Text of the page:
Crown Prince Abdullah read the brief announcement on behalf of his half-brother, King Fahd, on state television Wednesday.
He said the offer was open to anyone who has not yet been "arrested for carrying out terrorist acts."
"We are opening the door of amnesty … to everyone who deviated from the path of right and committed a crime in the name of religion, which is in fact a corruption on earth," he said.
"We swear by God that nothing will prevent us from striking with our full might" anyone who ignores the offer, Abullah said.
Saudi Arabia has seen a string of fatal attacks blamed on al Qaeda and sympathizers of the anti-Western terror network. Some of the attacks targeting foreigners have been unusually brazen and gruesome.
The most recent of the attacks was the June 12 kidnapping of American engineer Paul M. Johnson, Jr., whose beheading was announced six days later on the Internet.
The Saudi Qaeda cell said Monday that sympathizers in the Saudi security forces helped to kidnap Johnson, who was threatened with death unless authorities released all Qaeda prisoners. The Saudis refused to negotiate, and Johnson was beheaded.
Saudi officials denied any complicity by security officers.
The apparent leader of al Qaeda in Saudi Arabia, Abdulaziz al-Morqin was killed in a shootout with Saudi forces Friday after his cell announced it had killed Johnson.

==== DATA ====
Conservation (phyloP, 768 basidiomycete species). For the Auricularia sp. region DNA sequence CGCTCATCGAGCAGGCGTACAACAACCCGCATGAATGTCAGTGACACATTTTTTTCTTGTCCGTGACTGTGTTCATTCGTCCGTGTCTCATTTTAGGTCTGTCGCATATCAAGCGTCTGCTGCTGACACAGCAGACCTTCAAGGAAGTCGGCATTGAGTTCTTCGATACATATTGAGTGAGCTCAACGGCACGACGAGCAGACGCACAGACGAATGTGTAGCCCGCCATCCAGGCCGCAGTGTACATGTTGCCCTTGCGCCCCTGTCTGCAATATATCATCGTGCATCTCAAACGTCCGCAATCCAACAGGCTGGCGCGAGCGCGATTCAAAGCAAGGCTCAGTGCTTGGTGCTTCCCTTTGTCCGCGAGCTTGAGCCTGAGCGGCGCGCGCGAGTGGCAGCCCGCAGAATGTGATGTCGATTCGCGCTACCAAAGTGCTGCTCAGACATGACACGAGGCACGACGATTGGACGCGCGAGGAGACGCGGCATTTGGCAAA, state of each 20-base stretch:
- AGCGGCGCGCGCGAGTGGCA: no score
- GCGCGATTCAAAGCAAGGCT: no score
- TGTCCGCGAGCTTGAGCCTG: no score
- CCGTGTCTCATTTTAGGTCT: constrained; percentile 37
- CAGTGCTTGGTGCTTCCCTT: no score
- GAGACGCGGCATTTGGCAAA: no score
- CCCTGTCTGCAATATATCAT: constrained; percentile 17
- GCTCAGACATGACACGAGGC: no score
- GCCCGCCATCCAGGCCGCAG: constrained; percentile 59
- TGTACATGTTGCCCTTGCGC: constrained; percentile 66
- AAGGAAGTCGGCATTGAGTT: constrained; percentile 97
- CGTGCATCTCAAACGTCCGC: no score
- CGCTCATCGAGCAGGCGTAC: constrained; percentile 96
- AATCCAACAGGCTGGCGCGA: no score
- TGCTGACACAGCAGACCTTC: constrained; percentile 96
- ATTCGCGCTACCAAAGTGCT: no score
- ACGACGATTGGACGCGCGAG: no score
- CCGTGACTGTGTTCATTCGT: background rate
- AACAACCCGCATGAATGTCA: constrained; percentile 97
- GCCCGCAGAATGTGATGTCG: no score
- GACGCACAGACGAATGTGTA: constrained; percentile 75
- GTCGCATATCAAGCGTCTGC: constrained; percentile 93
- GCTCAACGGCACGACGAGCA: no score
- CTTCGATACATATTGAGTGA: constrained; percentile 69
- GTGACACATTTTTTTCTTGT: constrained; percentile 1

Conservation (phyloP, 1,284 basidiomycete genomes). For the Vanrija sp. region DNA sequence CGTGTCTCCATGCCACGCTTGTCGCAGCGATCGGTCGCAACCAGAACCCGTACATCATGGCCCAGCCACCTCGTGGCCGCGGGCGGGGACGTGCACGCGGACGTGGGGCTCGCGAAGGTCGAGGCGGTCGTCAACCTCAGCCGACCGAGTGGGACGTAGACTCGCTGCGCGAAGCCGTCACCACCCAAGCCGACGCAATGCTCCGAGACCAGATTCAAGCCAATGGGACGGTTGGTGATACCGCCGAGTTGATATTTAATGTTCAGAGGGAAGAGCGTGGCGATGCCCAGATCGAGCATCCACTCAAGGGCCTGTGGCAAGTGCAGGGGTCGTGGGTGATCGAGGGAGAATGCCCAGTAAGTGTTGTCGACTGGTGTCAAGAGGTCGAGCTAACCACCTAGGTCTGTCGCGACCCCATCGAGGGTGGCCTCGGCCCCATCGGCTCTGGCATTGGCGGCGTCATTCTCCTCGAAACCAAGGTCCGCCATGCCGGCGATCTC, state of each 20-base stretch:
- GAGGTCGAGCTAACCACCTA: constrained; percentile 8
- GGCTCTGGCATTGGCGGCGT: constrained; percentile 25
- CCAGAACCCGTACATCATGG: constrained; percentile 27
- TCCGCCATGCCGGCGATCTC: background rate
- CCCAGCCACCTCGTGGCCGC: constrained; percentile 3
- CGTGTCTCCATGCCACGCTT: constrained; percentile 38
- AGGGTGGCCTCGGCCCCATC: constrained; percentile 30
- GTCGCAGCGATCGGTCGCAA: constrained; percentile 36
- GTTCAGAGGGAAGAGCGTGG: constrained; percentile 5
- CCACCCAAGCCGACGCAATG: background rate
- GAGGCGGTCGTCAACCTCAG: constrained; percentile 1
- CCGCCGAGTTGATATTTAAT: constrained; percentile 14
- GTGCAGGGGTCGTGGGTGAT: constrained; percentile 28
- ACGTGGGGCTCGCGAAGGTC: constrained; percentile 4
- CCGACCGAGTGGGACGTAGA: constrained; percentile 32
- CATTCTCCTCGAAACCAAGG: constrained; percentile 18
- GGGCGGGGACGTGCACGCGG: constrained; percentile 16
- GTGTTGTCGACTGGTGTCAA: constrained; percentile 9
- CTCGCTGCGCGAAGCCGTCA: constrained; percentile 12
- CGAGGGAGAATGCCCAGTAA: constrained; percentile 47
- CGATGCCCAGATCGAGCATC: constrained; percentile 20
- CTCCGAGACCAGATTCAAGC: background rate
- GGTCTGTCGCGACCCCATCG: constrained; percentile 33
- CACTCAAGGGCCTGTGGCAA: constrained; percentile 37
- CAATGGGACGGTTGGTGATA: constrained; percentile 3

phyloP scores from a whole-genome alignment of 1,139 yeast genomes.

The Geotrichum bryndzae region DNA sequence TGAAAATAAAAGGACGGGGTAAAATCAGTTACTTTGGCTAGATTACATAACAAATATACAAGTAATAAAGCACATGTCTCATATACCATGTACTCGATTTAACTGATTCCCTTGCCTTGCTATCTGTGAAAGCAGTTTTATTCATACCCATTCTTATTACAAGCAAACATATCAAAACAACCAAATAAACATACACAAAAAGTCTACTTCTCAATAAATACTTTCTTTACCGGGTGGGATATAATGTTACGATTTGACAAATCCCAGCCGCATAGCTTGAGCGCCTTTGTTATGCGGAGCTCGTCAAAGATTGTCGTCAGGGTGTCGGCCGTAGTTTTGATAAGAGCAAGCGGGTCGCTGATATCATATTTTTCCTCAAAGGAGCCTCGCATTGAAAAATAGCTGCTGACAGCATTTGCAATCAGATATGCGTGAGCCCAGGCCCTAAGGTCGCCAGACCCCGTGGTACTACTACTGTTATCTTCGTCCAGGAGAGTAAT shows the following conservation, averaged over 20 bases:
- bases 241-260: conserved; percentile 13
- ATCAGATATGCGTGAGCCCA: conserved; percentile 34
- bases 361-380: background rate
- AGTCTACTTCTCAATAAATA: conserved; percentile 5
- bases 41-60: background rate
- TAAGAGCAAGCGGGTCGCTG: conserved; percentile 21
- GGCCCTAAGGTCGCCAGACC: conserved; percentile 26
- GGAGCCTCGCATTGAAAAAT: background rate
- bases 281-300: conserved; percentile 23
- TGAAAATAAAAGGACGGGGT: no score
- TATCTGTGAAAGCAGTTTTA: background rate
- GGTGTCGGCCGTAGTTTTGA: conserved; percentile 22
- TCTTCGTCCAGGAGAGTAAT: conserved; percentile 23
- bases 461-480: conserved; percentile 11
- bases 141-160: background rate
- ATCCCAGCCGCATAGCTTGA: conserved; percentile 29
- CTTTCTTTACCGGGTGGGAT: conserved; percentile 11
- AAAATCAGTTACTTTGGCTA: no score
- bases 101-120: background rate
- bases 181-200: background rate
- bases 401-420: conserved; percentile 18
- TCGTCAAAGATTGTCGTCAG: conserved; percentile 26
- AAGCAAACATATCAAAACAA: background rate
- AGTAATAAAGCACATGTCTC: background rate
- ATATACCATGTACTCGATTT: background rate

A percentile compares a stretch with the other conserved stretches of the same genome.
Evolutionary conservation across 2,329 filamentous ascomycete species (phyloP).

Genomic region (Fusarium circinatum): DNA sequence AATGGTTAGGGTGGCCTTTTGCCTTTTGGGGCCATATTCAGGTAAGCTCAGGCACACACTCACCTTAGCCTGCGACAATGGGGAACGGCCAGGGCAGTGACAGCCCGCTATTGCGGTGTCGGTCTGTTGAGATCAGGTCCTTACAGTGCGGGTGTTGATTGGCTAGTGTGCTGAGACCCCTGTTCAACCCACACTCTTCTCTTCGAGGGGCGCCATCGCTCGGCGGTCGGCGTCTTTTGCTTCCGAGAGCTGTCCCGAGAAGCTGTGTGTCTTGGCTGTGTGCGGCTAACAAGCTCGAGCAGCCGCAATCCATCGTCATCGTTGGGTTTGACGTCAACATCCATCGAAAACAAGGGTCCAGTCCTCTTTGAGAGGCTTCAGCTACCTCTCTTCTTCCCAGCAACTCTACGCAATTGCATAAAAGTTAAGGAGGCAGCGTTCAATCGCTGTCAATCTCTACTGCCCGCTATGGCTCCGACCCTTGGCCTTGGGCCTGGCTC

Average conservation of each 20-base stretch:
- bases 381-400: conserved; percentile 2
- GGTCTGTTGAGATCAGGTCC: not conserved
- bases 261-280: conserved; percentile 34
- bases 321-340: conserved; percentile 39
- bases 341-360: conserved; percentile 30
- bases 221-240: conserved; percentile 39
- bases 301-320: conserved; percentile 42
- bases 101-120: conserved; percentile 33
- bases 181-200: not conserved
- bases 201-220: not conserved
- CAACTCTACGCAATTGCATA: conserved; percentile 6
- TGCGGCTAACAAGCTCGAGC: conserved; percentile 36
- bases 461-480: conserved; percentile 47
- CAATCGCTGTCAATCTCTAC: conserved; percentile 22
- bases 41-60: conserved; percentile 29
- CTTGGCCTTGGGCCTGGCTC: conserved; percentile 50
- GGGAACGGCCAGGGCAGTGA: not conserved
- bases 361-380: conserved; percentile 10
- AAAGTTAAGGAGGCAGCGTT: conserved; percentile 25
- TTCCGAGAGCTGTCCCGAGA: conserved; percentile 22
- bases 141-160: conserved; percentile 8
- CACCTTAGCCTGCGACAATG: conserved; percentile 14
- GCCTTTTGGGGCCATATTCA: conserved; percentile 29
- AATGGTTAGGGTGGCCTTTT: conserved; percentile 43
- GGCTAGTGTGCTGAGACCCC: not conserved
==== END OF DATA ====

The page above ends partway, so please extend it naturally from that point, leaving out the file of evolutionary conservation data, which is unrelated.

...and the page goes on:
Saleh Mohammed al-Aoofi, the man most likely to take over leadership of al Qaeda in Saudi Arabia, reportedly trained with the Saudi military and worked as a prison guard before joining Muslim militants in Afghanistan.
The day Johnson was seized, Islamic militants shot and killed Kenneth Scroggs, from Laconia, N.H., in his garage. An Irish cameraman for the British Broadcasting Corp. was killed on June 6 and another American was slain in his garage June 8.
Late last month, 22 people, most of them foreigners, were killed in a shooting rampage and hostage-taking in the eastern Saudi oil hub of Khobar. On May 1, gunmen entered the office of an oil contractor in Saudi Arabia and began shooting at random, killing at least seven people, including two American engineers.
In mid-April, two car bombs blasted the Saudi national police headquarters, killing at least nine people and wounding 125 others, police said.
The recent attacks come a year after the Saudi government began a crackdown following major terrorist attacks on May 12, 2003, which also targeted and killed Westerners.
But the crackdown has not altered a State Department warning that Americans defer travel to the kingdom.
In a briefing Monday, State Department spokesman Richard Boucher said the reason the U.S. tells Americans not to travel to Saudi Arabia and to consider leaving if they are already there is "based on the fact that the Saudi authorities, as commendable as their overall effort is, have not yet been able to crack the — to stop the terrorists to the point that everybody doesn't have to worry anymore."
The crackdown followed sharp criticism of Saudi Arabia by some U.S. officials after the Sept. 11 attacks, who saw Saudi financing supporting terrorism.
The staff of the Sept. 11 commission last week said in a report that no official Saudi financing was behind the attack, but Saudi charities might have helped to finance al Qaeda. The Saudi government has imposed tighter regulations on charities.